End Kenya violence, UN urges
Jan 31, 2008
UNITED NATIONS - The United Nations (UN) Security Council has
deplored the continuing violence in Kenya spawned by last month’s
disputed presidential poll and urged the country’s rival leaders
to strive to bring it to an end.
"The council members deplored the continuing violence following
the disputed elections...and called on Kenya’s leaders to do all
in their power to bring the violence to an end and restore calm,"
Libya’s UN Ambassador Giadalla Ettalhi, who chairs the 15-member
body this month, said in a statement.
He read out the statement to reporters after the council heard a
briefing from UN under secretary general for political affairs
Lynn Pascoe on the latest developments in the volatile east
Ettalhi said all council members "expressed concern about the
safety of the many UN personnel in Kenya and...underlined full
support for the panel of eminent African personalities led by (former
UN secretary general) Kofi Annan in seeking to resolve the crisis."
The council welcomed the convening of a national dialogue under
Annan’s mediation and urged both sides "to engage fully and
constructively to secure a political solution."
In his encounter with reporters, Pascoe highlighted the role
played by UN chief Ban Ki-moon in efforts to involve African
leaders in the push for a political solution. He said Ban, who is
currently at the African Union (AU) summit in Addis Ababa,
discussed the Kenyan crisis with African leaders yesterday and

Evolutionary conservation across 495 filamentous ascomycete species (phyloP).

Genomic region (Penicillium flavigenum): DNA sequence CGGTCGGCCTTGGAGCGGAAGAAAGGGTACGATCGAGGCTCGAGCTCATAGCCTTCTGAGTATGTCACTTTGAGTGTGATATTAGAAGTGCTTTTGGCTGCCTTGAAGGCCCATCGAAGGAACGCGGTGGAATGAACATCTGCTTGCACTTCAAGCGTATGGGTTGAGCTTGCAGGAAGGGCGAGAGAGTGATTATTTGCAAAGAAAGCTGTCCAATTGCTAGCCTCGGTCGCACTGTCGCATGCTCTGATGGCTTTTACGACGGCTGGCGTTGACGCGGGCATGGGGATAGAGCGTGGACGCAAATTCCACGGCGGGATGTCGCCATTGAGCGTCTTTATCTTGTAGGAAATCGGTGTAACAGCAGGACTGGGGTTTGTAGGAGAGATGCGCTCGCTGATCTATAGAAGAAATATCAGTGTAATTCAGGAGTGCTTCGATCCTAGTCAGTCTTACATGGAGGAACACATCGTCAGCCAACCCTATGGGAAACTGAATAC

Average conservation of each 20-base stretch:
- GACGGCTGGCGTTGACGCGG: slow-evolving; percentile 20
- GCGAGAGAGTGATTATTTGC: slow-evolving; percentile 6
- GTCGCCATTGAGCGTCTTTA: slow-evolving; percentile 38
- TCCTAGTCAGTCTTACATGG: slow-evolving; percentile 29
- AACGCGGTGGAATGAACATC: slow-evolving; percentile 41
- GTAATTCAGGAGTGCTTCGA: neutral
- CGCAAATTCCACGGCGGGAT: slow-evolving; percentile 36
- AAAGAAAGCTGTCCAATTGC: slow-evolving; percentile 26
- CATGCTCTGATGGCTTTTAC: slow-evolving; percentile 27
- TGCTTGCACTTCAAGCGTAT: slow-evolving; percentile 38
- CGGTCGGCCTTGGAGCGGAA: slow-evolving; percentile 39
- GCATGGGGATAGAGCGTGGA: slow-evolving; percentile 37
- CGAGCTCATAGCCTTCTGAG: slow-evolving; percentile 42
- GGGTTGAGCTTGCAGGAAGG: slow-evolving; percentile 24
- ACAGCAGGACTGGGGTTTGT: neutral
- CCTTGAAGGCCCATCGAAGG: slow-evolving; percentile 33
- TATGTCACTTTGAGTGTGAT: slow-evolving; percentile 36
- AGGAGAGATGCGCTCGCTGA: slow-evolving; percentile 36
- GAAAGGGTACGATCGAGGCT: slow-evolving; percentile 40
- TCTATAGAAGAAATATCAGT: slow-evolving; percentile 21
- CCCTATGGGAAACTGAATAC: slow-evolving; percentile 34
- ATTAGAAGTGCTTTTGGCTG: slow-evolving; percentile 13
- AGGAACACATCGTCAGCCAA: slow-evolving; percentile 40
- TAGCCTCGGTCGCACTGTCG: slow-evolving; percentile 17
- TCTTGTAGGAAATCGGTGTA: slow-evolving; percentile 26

would do so again today.
"The real imperative is to immediately stop the violence, and that
is up to the leaders," Pascoe said, stressing that the UN has been
trying to provide assistance on both the humanitarian and
political fronts since the very beginning of the crisis.
He also said council members were "very concerned" about the
safety of the some 5,000 UN personnel in Kenya, east Africa’s
largest economy and a major regional trading hub providing
supplies to neighbouring Sudan, Somalia, Uganda, the Democratic
Republic of Congo and Ethiopia, all hit by conflict.
On Tuesday, Annan launched formal crisis talks between Kenyan
President Mwai Kibaki and opposition leader Raila Odinga as 22
died in fresh clashes stoked by the slaying of an opposition
The former UN chief said he hoped the immediate political issues
could be resolved within four weeks and gave Kenya a year to
resolve damage inflicted by a month of chaos in which almost 1,000
people have died. The violence was sparked by the disputed
re-election of Kibaki one month ago.